Airbus: Planes Could Fly In Formation Like Birds To Reduce Fuel Use

Planes Could Fly In Formation 'Like Birds' To Reduce Fuel Use

Passenger aircraft flying in formation like birds could be a feature of aviation in the second half of this century, it was revealed on Thursday.

Formation flying could happen on high-frequency routes under a vision for flying from 2050 and beyond produced by plane-making company Airbus.

The company added that by the middle of the 21st century flights in Europe and the USA could on average be around 13 minutes shorter, saving around nine million tonnes of fuel a year.

In its latest vision for sustainable aviation in the future, Airbus envisages:

  • Aircraft climbing more steeply on take-off to minimise noise and allow for shorter runways;
  • Highly-intelligent aircraft able to "self-organise" and select the most efficient and environmentally-friendly routes;
  • Planes free-gliding on their approach into airports to reduce emissions and reduce noise;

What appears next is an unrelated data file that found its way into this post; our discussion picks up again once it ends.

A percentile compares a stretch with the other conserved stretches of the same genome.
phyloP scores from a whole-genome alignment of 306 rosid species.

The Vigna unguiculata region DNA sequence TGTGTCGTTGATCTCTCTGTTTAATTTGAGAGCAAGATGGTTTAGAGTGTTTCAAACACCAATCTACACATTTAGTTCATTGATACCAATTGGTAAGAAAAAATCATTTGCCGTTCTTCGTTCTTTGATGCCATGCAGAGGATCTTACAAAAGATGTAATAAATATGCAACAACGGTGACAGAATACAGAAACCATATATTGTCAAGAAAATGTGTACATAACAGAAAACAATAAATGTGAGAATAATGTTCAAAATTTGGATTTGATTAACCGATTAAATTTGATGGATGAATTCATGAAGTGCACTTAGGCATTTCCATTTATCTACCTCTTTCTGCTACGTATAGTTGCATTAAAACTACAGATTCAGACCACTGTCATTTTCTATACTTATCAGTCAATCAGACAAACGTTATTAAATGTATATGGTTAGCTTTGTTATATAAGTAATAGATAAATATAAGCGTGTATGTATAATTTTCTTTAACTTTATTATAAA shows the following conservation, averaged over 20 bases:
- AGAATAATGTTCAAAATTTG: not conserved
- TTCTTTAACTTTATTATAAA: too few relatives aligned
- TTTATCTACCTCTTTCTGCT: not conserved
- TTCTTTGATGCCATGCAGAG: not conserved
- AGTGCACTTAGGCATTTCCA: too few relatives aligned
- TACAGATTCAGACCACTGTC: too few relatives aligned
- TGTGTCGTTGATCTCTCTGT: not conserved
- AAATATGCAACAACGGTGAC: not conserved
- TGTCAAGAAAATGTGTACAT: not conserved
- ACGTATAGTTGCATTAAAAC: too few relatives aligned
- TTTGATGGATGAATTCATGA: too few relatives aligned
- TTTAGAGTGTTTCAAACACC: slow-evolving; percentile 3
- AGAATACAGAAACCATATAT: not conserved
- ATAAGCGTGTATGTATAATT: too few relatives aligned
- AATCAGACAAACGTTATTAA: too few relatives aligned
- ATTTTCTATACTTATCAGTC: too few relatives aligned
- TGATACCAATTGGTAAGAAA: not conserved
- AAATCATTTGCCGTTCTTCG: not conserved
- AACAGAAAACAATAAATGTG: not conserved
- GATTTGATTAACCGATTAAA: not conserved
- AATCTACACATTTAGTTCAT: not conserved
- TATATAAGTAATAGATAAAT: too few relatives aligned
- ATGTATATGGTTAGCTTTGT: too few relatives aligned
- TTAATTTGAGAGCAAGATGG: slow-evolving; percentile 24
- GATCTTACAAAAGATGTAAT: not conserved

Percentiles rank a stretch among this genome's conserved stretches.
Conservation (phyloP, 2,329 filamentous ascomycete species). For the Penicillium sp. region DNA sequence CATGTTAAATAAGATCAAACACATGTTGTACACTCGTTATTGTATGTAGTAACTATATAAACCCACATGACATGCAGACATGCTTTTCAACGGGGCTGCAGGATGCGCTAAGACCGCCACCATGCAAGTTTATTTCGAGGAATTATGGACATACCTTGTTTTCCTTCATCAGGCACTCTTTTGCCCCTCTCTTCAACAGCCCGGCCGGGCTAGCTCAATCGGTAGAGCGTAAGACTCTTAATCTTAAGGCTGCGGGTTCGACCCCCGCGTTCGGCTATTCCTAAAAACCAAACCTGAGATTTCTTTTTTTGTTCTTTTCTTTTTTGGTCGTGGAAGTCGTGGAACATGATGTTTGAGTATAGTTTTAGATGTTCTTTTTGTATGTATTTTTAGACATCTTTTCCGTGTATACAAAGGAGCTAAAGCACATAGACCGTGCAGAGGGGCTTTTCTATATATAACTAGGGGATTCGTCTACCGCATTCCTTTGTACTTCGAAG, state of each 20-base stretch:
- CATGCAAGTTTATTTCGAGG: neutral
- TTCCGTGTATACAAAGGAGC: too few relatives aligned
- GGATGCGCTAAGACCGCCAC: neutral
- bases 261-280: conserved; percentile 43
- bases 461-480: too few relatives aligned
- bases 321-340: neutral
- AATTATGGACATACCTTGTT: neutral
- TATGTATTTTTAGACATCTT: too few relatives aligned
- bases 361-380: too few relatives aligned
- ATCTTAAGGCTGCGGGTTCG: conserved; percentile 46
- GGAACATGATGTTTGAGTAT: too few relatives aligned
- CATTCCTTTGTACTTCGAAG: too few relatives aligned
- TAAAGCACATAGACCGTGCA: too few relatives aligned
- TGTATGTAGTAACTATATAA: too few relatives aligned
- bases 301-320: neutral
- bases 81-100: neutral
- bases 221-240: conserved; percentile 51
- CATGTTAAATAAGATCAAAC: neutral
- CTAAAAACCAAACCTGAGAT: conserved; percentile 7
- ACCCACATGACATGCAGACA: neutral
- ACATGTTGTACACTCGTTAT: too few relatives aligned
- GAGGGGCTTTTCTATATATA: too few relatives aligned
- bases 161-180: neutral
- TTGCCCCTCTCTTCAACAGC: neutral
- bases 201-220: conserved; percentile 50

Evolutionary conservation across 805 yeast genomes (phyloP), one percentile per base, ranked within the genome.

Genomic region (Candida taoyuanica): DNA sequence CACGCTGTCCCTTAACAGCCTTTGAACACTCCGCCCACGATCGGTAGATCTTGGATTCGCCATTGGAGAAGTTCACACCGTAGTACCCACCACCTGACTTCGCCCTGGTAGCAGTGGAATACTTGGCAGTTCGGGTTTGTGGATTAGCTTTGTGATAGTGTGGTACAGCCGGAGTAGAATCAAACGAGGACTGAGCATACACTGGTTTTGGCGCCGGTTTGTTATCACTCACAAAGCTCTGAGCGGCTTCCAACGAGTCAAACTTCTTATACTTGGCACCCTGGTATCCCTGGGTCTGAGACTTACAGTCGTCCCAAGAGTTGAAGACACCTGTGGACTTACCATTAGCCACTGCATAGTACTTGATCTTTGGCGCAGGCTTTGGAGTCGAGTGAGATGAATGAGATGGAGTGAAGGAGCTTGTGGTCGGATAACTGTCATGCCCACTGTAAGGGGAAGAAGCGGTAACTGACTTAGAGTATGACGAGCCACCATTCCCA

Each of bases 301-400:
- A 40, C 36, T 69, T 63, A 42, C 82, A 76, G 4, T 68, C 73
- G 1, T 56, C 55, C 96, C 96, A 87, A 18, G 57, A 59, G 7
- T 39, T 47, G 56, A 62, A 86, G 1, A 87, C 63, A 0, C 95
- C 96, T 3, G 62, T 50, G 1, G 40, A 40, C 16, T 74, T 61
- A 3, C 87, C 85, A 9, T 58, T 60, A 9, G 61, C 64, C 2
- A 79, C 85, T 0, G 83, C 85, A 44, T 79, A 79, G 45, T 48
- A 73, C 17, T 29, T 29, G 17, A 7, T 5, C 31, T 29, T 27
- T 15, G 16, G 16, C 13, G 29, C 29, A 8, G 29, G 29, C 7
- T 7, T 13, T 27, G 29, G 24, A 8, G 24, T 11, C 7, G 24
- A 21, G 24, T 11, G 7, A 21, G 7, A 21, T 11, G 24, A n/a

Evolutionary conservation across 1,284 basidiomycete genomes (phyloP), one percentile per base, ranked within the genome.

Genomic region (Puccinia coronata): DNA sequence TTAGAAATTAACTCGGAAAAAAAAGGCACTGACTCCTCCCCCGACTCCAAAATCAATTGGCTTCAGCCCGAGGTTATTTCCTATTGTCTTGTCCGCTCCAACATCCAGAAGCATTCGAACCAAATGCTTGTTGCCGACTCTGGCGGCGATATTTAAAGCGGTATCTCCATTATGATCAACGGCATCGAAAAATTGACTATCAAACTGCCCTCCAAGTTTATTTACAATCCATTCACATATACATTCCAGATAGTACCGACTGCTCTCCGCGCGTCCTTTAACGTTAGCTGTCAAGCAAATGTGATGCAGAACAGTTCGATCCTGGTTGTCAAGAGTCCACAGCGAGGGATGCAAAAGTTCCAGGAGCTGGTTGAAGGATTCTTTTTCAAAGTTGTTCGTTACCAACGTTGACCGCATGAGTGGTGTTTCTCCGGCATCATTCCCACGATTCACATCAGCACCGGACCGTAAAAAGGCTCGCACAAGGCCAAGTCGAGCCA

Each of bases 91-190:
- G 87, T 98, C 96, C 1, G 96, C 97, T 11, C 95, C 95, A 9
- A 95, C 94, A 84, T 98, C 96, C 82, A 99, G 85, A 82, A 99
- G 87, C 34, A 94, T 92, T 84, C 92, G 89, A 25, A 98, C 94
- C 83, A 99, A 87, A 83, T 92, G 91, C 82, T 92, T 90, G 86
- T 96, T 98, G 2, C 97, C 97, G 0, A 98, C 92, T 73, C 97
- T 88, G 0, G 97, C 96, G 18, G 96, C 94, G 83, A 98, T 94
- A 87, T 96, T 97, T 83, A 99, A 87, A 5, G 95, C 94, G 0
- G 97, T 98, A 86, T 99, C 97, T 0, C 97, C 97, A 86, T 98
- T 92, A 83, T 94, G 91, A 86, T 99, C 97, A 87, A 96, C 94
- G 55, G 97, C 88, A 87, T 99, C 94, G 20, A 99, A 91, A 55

• Planes clearing the runway quicker on landing and passengers reaching terminals faster;
Future of Flight?

Airbus Future Concept

The use in aviation of sustainable biofuels and other potential energy sources such as electricity, hydrogen and solar power.

Shorter journey times could be achieved by the optimisation of air traffic management and on-board technology systems.

The shorter flights would lead to the saving of more than 28 million tonnes of avoidable C02 emissions a year as well as the saving of five million flying hours.

Airbus engineering executive vice president Charles Champion said: "Our engineers are continuously encouraged to think widely and come up with 'disruptive' ideas which will assist our industry in meeting the 2050 targets we have signed up to.

"These and the other tough environmental targets will only be met by a combination of investment in smarter aircraft design and optimising the environment in which the aircraft operates. That is why our latest Future by Airbus Smarter Skies concepts focus on not just what we fly, but how we may fly in 2050 and beyond."


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